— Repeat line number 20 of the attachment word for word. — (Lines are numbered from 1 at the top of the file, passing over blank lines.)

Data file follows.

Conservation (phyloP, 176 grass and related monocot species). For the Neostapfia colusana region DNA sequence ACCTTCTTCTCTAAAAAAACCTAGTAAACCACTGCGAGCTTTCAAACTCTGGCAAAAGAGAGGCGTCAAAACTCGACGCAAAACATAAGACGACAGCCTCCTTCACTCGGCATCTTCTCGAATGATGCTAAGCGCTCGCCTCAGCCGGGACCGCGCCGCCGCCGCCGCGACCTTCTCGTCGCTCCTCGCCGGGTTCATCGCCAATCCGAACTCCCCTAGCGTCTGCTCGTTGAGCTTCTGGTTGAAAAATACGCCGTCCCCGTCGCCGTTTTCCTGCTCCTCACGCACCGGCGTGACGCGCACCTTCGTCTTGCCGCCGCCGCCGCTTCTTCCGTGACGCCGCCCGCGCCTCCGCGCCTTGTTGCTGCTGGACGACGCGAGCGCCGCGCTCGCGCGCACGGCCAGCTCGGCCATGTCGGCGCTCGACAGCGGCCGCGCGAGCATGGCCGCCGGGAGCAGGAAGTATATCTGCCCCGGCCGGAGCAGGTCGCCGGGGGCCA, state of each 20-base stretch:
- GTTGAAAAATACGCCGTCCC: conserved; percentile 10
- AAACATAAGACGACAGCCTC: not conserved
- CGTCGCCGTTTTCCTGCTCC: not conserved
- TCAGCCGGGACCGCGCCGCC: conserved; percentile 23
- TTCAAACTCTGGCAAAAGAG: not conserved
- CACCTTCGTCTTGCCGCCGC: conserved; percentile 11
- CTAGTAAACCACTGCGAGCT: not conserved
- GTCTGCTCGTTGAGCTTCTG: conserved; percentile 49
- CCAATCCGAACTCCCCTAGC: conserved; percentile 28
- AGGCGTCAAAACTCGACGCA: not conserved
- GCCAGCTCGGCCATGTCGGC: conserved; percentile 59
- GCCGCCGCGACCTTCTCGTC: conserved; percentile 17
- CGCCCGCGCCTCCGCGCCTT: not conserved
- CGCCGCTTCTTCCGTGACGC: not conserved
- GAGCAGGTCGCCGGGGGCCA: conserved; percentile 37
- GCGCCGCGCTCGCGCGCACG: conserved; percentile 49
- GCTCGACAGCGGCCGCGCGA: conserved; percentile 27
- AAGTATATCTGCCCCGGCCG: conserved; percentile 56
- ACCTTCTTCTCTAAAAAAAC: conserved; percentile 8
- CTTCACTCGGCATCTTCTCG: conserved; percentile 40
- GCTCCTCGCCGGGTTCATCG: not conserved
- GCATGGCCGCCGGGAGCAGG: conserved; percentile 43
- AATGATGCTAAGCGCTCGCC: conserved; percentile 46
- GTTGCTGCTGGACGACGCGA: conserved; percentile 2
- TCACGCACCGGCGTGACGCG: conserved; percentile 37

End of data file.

- ACCTTCTTCTCTAAAAAAAC: conserved; percentile 8